Warm, inspiring, normal, encouraging: those were some of the ways that members of Fenland’s Youth District Council described Lord Rowan Williams after meeting him last month.
They were among a group of young people who took part in an informal and wide-ranging question and answer session with the former Archbishop of Canterbury at the Boathouse in Wisbech.
They quizzed Lord Williams for 45 minutes on everything from the Church’s attitude to gay rights and the state of religion in Britain to his greatest inspirations and biggest regrets.
The YDC was represented by Charlie Brenchley from Wisbech Grammar School and Christopher Howsam, Katy Griffiths and Sophie Reeves from Neale-Wade Academy in March.
Miss Brenchley said: “Meeting Lord Williams was a fantastic experience. His stories about his adventures all round the world were fascinating and he was just so casual and normal. He made it seem like anything was possible if you are really passionate about something.”
Lord Williams said it had been a lot tougher being archbishop than he had expected, saying: “I didn’t expect such an uninterrupted diet of controversy.” He had found the arguments over gay rights in the Church particularly hard and admitted that he hadn’t handled the media very well.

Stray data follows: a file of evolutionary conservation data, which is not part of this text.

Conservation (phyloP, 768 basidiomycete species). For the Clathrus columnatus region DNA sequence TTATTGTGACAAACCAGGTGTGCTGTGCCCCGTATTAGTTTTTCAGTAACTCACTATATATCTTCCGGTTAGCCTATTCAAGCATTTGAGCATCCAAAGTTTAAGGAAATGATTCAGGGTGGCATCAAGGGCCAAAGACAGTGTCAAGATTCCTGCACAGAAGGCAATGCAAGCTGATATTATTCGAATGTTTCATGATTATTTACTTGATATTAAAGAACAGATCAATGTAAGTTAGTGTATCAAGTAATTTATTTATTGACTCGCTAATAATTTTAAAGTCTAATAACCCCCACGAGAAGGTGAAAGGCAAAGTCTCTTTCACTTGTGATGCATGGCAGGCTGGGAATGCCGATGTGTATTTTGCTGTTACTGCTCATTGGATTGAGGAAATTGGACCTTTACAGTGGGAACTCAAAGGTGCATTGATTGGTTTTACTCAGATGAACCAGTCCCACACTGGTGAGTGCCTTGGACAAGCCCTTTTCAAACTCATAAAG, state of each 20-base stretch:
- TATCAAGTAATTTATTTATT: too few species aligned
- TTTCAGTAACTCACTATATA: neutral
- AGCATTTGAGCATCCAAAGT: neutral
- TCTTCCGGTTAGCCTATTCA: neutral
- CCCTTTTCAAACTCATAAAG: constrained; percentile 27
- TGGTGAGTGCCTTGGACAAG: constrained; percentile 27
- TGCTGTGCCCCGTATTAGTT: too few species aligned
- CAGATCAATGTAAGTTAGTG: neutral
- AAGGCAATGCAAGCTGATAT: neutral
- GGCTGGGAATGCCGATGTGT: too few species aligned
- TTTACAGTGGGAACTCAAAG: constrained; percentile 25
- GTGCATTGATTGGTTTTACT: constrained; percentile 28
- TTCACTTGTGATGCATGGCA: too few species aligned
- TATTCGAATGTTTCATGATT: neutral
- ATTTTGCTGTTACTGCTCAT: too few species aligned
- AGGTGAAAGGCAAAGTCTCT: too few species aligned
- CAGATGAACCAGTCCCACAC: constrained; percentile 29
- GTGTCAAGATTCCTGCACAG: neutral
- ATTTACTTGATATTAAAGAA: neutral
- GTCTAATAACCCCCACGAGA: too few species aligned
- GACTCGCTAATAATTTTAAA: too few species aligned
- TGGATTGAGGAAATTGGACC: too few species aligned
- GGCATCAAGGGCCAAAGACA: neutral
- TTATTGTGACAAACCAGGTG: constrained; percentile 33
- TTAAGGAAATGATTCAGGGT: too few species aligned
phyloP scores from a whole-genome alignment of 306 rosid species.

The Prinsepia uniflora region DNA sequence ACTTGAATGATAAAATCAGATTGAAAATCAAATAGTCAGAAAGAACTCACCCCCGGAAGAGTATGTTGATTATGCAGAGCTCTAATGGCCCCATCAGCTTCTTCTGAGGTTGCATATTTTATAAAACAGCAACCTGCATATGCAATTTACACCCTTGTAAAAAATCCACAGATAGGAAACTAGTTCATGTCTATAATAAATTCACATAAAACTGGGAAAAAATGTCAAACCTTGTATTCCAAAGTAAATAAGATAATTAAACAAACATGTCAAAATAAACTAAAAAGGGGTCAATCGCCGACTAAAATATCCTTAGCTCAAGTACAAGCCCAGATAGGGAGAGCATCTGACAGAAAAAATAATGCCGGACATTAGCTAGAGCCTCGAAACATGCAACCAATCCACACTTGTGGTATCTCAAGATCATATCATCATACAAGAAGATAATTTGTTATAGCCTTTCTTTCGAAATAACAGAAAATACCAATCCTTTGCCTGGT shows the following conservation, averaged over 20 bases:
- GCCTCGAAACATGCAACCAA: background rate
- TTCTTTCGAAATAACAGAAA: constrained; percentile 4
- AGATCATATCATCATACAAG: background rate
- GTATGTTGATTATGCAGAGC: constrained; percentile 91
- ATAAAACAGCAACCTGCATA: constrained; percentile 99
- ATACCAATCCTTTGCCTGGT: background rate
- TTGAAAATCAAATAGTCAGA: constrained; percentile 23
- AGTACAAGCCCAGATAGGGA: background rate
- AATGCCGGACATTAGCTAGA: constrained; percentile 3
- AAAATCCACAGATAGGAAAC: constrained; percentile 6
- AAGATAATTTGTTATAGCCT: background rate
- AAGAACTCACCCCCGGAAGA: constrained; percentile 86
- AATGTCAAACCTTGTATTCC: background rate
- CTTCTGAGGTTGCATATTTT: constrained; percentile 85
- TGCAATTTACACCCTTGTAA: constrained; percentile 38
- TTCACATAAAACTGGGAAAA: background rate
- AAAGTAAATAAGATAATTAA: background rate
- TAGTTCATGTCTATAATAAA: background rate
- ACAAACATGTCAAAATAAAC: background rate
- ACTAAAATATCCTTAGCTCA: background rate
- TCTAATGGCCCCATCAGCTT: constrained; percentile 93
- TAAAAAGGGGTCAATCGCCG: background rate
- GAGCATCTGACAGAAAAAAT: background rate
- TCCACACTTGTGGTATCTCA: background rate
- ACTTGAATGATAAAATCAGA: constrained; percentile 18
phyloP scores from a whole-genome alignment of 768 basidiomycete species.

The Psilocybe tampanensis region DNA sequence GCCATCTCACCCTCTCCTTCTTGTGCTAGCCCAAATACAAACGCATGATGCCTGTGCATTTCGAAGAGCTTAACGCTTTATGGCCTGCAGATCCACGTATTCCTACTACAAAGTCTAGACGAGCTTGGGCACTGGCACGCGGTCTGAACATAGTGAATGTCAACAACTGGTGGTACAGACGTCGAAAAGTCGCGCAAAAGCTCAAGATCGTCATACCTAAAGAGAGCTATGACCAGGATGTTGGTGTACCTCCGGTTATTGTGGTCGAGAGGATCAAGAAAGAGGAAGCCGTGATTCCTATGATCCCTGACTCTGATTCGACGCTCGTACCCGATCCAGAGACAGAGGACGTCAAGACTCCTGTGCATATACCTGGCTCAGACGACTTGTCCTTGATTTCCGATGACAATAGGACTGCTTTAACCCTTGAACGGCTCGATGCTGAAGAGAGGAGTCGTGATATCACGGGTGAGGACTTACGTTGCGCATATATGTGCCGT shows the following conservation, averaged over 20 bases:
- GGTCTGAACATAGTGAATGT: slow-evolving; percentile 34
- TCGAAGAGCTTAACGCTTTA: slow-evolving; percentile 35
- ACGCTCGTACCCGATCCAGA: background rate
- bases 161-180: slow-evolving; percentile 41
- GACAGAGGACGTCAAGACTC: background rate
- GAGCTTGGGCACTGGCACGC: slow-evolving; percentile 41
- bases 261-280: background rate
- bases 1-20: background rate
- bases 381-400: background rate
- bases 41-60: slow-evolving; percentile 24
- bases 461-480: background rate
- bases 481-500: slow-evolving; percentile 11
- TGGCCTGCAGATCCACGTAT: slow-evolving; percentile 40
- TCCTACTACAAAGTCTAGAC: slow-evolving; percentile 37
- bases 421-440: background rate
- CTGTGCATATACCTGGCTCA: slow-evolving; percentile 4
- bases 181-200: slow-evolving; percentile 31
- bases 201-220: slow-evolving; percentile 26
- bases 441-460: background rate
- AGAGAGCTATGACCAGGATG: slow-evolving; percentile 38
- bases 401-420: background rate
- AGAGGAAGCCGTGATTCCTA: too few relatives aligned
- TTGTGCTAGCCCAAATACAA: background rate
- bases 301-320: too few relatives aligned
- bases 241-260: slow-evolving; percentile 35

“Gay people have the right to all civil liberties and should be treated with total respect. I am embarrassed by the fact that in the past we have treated them with contempt,” he said.
“Different churches move at different rates and there are different cultural settings. As archbishop you have to try to keep people together and steady things. That meant everyone disapproved of me! It is a work in progress and I hope we keep moving in the right direction.”
He said he had some regrets. “But when I look back I’m not sure what I should have done differently. Getting things wrong is not the end of the world. It’s part of our humanity – you have to learn from it.”
Everyone had something important to contribute, he said. “There’s always the difference that only you can make. It may not be the biggest. But the challenge is to keep thinking about what the thing is that you can do. It takes everybody to change the world.”
Asked whether Britain was becoming less Christian, he said: “Clearly there are fewer people going to church but does that mean the same? A lot of people don’t go to church but they like the Church being there in times of difficulty.
“So I don’t panic about the future of religion in this country. There is still that connection in ways that people can’t always explain.”
He said one of his most significant achievements had been confronting Zimbabwe’s President Robert Mugabe over human rights abuses and the persecution of the church there. “That was pretty challenging.”